Should an aspiring fiction writer start with novels or short stories? Don’t look to this blog entry for a concrete recommendation for your situation. I can only tell you the path I took and my reasons for choosing it. For you, success could well lie on a different path.
When phrased as an either/or choice – novels or short stories – the question itself is too limiting. There are a variety of other avenues for the creative writer of prose, including flash fiction, novellas, podcasting, television and movie scriptwriting, and playwriting. I’m sure I’ve left out some options and many more possibilities remain to be discovered, or forgotten ones rediscovered. Some writer will have to be the pioneer who leads these expeditions. Why not you?
While serving aboard a submarine many years ago, I thought of an idea for a story. So grand was this story idea, I was certain it would make me both famous and rich. To truly capture this story, only the novel format would do. I was sure my tale would seize the attention of the country and even the world. I could already see myself resigning my commission in the Navy, doing the talk show circuit, and traveling to book signings.
Though chock full of enthusiasm and energy, I was less well supplied with writing experience. I’d heard all the arguments for starting with short stories, of course. But such well-meaning advice could be safely ignored. It simply didn’t apply to my case, I was sure. Undeterred by these considerations, I set to work.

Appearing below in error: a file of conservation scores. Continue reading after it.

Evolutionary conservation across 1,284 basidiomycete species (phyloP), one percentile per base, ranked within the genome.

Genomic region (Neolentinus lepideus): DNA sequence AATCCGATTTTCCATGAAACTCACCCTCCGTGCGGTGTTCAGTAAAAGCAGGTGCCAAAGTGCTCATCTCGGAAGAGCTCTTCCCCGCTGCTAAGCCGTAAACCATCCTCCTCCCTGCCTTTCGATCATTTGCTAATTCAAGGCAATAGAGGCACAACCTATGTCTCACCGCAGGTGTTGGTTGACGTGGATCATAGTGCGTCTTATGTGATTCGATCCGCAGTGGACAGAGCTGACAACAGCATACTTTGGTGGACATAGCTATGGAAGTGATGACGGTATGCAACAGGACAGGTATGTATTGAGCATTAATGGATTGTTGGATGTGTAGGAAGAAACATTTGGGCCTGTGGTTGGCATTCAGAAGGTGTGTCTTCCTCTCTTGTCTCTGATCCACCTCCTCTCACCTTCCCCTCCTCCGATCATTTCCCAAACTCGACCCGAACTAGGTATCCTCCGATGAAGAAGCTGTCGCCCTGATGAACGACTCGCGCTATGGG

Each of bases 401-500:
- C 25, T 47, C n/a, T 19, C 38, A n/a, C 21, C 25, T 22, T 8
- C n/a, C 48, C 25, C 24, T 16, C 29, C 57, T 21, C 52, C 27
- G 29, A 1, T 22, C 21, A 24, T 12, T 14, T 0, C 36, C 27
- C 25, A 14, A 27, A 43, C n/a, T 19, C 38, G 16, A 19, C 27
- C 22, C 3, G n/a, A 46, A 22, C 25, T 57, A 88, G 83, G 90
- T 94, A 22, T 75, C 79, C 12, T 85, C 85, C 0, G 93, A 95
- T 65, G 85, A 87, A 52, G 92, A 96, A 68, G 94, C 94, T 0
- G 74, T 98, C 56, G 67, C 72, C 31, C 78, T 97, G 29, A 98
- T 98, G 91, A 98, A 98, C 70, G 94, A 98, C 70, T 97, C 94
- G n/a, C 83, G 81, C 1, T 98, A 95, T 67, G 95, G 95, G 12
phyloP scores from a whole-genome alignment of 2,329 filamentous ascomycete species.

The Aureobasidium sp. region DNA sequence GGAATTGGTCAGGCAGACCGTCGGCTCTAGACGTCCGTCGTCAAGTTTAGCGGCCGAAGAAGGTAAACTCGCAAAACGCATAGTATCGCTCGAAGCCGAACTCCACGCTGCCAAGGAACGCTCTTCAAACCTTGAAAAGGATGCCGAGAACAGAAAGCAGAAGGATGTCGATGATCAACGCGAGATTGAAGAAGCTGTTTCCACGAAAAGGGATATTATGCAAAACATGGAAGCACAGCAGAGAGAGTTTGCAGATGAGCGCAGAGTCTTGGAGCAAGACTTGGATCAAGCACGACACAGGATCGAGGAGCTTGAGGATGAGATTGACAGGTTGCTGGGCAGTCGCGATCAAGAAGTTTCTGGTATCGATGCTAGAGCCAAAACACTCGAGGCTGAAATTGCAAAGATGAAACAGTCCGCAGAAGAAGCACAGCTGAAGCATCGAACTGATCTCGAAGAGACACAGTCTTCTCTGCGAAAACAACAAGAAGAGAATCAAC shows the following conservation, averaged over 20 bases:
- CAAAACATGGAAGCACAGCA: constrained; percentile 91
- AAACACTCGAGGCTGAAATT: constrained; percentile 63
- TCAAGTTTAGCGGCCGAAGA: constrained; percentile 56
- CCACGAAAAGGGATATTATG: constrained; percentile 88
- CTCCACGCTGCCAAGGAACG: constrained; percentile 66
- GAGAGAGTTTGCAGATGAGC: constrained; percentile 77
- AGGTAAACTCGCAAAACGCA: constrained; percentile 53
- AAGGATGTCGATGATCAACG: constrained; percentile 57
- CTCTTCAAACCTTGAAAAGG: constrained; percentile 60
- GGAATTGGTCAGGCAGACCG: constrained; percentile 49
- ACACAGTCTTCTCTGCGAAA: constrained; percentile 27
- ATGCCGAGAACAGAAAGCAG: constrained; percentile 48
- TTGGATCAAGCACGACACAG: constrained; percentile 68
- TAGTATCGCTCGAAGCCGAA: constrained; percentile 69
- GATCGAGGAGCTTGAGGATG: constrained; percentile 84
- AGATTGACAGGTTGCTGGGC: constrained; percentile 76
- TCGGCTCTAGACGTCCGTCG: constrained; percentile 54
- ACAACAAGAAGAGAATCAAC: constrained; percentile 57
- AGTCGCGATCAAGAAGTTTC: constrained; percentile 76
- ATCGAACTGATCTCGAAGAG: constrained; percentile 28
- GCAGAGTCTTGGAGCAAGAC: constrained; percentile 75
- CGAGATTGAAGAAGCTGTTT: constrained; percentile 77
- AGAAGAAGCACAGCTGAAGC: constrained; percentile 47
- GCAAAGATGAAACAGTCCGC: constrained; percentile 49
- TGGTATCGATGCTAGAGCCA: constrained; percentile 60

Actually writing the novel proved harder than I’d counted on, which surprised me at the time for some reason. There was a lot to think about, with plots and subplots, characters, settings, even a theme. How to keep it all straight? Confident that my future fans would patiently await the great opus, I struggled on.
The struggle filled some time, like two decades or more. At the end of that period I found I’d created a manuscript of which even my desk drawer was—and still is–ashamed. To this day, the desk’s immune system occasionally rejects it and I have to gather up the pages, force them back in, and nail the drawer shut again.
In truth I had more to show from all the work than just an unpublishable manuscript. Without knowing it, I’d been honing my skills in a harmless way, practicing the craft and making all my early mistakes.
Abandoning that first novel, I started another. But doubts had set in about whether I was cut out for this. A novel is a daunting task and a significant investment of time with very uncertain payoff, particularly for the beginning fiction writer. It’s easy for discouragement to build up and eventually overwhelm enthusiasm.
I then read The Mammoth Book of New Jules Verne Adventures, edited by Mike Ashley and Eric Brown, published by Carroll and Graf in 2005. It’s a marvelous collection of short stories inspired by Jules Verne, all written by modern authors. As a Jules Verne fan, the book inspired me. I wrote my own short story, a work that would have fit well in that collection, or would if they decided to put out a second anthology in a similar vein. That story, “The Steam Elephant,” appeared in Steampunk Tales issue #5.
That started me off writing more. There are several reasons why I’ve enjoyed my switch to short stories. I can churn out many more of them per year. They keep my ever-fickle muse interested and focused. It’s easier to test out different genres. Short stories represent a good method for further growth as a writer while getting the positive feedback of more frequent acceptances.
At some point I’ll return to the novel length story. The average non-writer doesn’t regard an author as serious until she or he has published a novel. Certainly the pay for a published novel is greater as well. Who knows, one of these days I may dust off the two novels I started, rewrite them, and send them out for consideration. If you’re engaged in writing a novel equally as good, perhaps I’ll join you on the talk show circuit! Until then, I’ll remain a short story writer, and—